118th Congress Convenes January 3
In recent years and with the support of museum advocates, AAM was instrumental in securing museums eligibility and $1.3 billion in Shuttered Venue Operator Grants, and $1.5 billion in Paycheck Protection Program (PPP) and IMLS, NEH, and NEA relief funds. Building on our past success, we will quickly engage our newly-elected legislators and share the value of museums as essential community infrastructure – a cornerstone of our communities and backbone of the nation’s education system. Fortunately, Museums Advocacy Day (Feb. 27-28) comes just weeks after the start of the new Congress, serving as a catalyst for our outreach and kick-off to the year-long advocacy by all museum advocates. The conventional outlook for the next two years is political gridlock with few major legislative accomplishments. We will need to continue our efforts to build strong bipartisan support for museums on Capitol Hill. On the other hand, the regular work of Congress will continue and museums need to be alert to potential opportunities. While there are many unknowns and we are still processing the impact of the elections, we will continue to be guided by our legislative agenda as highlighted in our Issues at a Glance.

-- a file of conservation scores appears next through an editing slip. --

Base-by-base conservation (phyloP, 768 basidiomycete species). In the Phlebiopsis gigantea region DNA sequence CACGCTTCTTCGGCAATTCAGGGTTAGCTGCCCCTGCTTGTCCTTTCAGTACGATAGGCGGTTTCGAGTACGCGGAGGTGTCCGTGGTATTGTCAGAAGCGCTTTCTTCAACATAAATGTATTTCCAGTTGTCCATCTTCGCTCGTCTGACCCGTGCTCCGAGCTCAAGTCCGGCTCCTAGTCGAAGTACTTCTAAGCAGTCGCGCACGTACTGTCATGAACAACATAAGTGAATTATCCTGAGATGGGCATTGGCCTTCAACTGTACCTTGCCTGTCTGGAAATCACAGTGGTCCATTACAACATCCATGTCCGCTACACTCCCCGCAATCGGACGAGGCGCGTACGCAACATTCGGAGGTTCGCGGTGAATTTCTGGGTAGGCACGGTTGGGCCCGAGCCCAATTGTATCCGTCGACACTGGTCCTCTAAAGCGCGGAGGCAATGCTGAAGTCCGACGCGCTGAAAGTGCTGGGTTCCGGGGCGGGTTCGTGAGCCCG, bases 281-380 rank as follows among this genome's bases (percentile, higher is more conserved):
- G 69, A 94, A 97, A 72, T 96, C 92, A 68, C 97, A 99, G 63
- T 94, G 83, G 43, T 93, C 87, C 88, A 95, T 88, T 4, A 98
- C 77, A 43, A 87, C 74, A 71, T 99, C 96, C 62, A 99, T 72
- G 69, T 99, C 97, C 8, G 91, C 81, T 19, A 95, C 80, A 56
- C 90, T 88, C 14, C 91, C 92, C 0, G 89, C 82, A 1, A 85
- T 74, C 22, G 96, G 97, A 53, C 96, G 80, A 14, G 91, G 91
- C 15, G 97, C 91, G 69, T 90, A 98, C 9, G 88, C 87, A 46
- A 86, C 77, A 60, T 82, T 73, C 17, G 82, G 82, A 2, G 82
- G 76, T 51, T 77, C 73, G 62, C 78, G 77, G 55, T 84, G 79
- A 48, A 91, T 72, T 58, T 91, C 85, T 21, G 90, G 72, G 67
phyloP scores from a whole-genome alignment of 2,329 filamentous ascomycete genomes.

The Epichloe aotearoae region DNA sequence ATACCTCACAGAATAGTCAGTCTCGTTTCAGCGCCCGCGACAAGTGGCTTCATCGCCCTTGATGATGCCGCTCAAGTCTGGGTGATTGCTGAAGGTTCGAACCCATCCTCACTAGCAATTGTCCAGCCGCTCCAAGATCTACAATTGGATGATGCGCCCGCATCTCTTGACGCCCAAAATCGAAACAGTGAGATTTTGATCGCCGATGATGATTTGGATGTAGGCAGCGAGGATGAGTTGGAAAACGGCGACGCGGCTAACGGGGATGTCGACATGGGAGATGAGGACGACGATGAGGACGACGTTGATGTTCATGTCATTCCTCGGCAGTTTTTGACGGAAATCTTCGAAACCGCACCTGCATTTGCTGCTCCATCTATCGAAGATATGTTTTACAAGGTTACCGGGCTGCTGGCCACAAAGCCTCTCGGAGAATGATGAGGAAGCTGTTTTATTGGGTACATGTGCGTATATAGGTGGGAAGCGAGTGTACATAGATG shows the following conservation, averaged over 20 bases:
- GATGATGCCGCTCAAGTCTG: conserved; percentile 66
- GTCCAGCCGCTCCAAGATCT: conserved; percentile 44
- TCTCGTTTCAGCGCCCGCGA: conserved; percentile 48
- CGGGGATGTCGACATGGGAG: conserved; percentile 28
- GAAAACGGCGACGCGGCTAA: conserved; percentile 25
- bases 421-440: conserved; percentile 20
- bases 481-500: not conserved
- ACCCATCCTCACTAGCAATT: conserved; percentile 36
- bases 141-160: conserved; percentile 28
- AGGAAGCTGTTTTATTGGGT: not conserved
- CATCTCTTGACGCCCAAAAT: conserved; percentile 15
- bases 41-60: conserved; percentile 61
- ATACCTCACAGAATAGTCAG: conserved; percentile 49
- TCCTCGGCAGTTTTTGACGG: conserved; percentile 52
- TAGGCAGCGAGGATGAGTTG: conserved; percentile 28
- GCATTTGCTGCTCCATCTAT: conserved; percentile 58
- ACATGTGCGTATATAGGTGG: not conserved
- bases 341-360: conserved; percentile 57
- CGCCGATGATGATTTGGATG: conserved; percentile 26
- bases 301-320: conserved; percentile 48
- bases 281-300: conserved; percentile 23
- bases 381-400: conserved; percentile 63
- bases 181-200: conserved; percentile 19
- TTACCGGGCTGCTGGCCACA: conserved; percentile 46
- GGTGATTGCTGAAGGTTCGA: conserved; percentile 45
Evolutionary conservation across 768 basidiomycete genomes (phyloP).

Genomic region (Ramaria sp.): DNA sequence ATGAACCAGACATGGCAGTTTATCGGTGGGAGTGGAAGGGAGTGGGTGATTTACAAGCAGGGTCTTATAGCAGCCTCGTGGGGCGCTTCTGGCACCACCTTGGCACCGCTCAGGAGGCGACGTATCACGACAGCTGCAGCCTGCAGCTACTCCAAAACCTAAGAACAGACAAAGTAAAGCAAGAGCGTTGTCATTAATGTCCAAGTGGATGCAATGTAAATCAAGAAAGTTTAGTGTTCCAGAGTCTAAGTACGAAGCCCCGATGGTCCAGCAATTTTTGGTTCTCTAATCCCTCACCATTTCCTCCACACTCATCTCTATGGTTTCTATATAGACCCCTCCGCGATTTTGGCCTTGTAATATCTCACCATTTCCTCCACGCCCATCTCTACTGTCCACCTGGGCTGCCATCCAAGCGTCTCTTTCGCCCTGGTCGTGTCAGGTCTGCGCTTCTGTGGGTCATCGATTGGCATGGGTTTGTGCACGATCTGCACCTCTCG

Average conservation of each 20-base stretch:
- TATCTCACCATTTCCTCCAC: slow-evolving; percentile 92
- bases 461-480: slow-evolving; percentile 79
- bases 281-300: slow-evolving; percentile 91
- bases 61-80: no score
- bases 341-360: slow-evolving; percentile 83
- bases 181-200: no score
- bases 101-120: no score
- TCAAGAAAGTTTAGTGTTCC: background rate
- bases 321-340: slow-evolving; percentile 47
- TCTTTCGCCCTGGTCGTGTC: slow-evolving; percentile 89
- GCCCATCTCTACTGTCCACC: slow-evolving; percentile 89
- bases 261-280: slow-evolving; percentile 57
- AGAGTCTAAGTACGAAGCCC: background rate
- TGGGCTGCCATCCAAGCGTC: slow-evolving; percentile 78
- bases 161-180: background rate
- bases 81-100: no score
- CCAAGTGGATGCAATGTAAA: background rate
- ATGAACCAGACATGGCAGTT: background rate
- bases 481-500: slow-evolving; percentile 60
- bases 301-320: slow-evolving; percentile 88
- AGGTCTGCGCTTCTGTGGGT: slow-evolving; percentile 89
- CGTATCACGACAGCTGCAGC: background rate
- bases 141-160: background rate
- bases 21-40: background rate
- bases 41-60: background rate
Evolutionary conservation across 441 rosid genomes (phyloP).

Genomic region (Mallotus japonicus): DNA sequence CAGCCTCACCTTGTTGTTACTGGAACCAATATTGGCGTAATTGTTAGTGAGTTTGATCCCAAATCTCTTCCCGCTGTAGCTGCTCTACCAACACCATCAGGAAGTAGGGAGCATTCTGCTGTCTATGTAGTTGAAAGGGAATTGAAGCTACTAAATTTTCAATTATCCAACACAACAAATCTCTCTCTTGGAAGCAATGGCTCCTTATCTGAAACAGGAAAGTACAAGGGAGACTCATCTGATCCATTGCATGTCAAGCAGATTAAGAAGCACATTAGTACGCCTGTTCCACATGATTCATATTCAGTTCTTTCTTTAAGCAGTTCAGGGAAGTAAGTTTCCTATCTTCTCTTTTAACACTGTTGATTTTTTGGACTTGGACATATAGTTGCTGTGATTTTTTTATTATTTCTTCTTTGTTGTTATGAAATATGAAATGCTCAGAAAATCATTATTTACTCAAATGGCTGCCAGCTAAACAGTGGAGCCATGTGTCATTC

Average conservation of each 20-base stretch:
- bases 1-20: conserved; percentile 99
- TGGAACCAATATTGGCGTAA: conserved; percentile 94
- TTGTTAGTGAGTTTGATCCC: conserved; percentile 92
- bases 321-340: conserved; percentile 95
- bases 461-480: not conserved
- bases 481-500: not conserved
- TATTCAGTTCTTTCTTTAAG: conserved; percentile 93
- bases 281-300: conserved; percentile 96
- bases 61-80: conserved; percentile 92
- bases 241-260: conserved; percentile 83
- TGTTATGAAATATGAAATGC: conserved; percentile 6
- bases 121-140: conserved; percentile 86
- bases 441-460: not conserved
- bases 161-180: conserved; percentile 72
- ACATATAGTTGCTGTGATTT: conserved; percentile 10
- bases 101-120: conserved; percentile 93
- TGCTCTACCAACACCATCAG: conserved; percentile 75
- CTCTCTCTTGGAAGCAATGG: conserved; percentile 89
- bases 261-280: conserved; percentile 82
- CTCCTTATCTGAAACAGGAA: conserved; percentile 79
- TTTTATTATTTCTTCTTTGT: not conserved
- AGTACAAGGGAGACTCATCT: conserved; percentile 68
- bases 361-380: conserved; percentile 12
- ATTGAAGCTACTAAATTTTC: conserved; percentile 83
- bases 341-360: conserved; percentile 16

What You Can Do Now
Take Action to Support Funding for Museums: Urge your legislators to support needed increased FY 2023 OMS funding, including facilities funding, as noted above.
Share Your Connections: The AAM Government Relations & Advocacy staff looks forward to working with the new Congress. We know that you may already have connections with your new or returning members of Congress and hope you will share that information with us by filling out our Washington Connections Contact Form, so we can work together on outreach.
Invite Legislators to Visit your Museum: We also encourage you to introduce and/or invite returning and new members of Congress to visit your institution and tell them your story about the vital positive impact you have on improving your community.
Mark Your Calendar for Museums Advocacy Day 2023 (Feb. 27-28): Registration for Museums Advocacy Day 2023 will be opening shortly and we can’t wait to join with museum advocates this February on Capitol Hill to make our case early in the new Congress. Together as a field we’ve defeated several attempts to eliminate or de-fund federal agencies supporting museums and were instrumental in securing more than $3 billion in relief funds, but we must keep speaking up for museums. We need to thank legislators for their support, inform them how relief funding helped, and continue to build relationships that were key to making it happen which will be critical to avoiding potential funding cuts. Museums Advocacy Day is a unique opportunity to network with peers from your region, hear from agency and nonprofit leaders, and build your own professional skills.